Gran Torino opens with Walt Kowalski directing a scowl at the camera that would chill the bones of a Mexican Bandito or a San Francisco criminal. “Dad’s still living in the 50s”, says his son, “living by himself in the old neighbourhood, he’s going to get into trouble”. Both of these sentences prove prophetic; Walt is still living in the past, and it does lead to him getting into a hell of a lot of trouble.

The main plot involves misanthropic war veteran Walt accidently forming a friendship with Sue, a Hnung girl next door, and Thao, her shy brother. This gets him into grief with the despicable Spider, the main antagonist and the physical embodiment of people’s fears about immigrants in America. Thao “doesn’t know which direction to go in”; Spider wants him to steal Walt’s Gran Torino, whilst Walt, reluctantly, eventually comes round to helping him earn it.  

Easwood’s performance is the big draw of this film; a kind of right-wing, grumpy bear character, he still has his old rifle and medals from Korea, perhaps because he just cannot let go of the past. He gets no respect from his relatives, his wife has died, all his friends have left the neighbourhood, and, at the start of the film, he hates the foreigners who have moved in their place. He’s a jerk, but a sympathetic one because he’s almost the only viewpoint character who isn’t a yuppie or an outright criminal, and because he’s played with such grit and conviction by Eastwood that his ass-kicking is convincing even at the advanced age of 78.

The story of an old man discovering his better nature could have been sentimental glurge, but it rises above its material partly because of its uncompromising look at the worst aspects of modern day crime (the main antagonist’s heinous deeds include machine-gunning a house, burning a boy’s face with a cigarette and raping his own cousin) and partly because of Eastwood’s character’s utter refusal to be sentimental. His racism, though played perhaps a little too sympathetically, sometimes produces moments which are shockingly funny- when his Hnung neighbours invite him to a barbeque; he growls “just keep your hands off my dog”, and considering that he directs just as many jibes at his Italian and Irish friends he is clearly meant to be seen as a misanthrope with outdated views rather than a bigot.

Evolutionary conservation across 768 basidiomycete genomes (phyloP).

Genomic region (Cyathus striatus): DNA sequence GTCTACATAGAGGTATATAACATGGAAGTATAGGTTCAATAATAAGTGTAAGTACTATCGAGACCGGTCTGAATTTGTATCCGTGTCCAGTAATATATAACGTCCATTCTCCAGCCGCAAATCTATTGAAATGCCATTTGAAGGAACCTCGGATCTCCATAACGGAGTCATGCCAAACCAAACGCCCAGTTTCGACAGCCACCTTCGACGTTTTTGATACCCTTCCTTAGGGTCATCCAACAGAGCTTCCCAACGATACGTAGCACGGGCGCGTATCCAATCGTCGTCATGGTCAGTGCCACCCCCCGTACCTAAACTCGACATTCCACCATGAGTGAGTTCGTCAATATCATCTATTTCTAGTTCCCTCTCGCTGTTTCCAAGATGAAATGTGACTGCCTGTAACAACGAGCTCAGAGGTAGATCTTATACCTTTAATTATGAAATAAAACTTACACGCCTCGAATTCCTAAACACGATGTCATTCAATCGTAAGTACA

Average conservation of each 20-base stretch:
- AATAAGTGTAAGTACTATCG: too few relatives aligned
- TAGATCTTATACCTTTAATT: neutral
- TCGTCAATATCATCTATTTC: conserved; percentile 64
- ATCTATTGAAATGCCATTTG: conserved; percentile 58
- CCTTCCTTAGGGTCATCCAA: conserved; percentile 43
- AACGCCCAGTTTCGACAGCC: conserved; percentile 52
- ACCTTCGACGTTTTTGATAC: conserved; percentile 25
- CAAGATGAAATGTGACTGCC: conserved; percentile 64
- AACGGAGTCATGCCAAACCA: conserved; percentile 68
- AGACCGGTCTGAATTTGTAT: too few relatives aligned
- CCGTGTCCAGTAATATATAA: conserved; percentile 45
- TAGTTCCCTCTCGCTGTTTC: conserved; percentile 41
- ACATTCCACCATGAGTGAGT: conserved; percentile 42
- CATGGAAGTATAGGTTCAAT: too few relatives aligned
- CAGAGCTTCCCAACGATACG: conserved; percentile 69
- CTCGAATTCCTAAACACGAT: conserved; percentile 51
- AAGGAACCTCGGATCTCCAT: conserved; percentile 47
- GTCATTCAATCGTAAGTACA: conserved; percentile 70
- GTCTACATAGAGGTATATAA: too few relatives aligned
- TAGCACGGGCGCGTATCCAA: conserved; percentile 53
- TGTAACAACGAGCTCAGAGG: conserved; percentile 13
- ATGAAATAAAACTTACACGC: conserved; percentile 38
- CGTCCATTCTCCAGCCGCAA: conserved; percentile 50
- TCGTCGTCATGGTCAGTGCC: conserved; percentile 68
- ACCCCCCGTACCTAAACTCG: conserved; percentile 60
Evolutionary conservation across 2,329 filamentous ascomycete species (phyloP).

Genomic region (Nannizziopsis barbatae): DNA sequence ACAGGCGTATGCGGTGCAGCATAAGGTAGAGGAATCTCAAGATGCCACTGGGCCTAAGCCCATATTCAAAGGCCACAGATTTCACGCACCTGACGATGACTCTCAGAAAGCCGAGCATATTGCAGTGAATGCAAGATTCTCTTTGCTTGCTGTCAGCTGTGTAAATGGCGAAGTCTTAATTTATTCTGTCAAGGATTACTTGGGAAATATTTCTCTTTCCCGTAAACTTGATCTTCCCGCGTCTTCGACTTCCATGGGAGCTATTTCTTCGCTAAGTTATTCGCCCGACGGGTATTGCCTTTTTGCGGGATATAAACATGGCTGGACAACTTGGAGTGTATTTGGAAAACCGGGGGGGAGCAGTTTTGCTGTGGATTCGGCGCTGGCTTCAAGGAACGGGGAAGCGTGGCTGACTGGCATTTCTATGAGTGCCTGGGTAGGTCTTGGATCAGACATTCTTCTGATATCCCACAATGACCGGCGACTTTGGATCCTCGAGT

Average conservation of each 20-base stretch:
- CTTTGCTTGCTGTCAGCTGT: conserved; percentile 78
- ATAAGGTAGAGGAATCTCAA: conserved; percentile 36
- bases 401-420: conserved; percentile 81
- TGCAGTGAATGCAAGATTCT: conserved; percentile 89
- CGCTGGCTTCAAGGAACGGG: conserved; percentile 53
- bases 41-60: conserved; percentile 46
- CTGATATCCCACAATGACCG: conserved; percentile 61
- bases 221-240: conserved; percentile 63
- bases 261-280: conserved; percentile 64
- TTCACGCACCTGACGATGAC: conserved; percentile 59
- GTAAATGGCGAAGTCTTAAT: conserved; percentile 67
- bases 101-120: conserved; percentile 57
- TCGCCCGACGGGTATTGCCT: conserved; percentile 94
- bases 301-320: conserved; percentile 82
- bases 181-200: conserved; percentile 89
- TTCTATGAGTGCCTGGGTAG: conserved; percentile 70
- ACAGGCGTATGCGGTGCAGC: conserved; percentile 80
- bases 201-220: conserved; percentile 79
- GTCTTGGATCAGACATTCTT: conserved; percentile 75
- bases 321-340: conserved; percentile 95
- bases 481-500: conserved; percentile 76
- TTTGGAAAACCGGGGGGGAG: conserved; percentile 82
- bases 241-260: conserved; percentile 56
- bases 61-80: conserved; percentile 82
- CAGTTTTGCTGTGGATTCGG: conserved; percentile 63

An interesting subplot in the film which took a few viewings to understand is the local priest trying to extract a confession from Walt about his time in Korea and general cranky behaviour towards everyone. Walt, despite his old-fashioned beliefs, is firmly agnostic and having none of it. In the end, however, he will only admit to kissing a woman who wasn’t his wife and selling a boat illegally “I didn’t pay the taxes; it’s the same as stealing!” It’s unclear what this means in the context of the story; does he feel that he doesn’t need to apologise for his earlier behaviour and his actions during the war, or is he still holding out on the priest and the audience?

I prefer the former possibility; it fits in better with Walt’s character. In the end, despite what he’s done, he doesn’t regret it; his lack of a confession shows that he feels he has made up for himself and now has nothing to prove. Taken this way, his final scene seems to be about the fact that, by the end of the film Walt has redeemed himself in the eyes of his neighbours but, and this would certainly be more important to him, also in his own.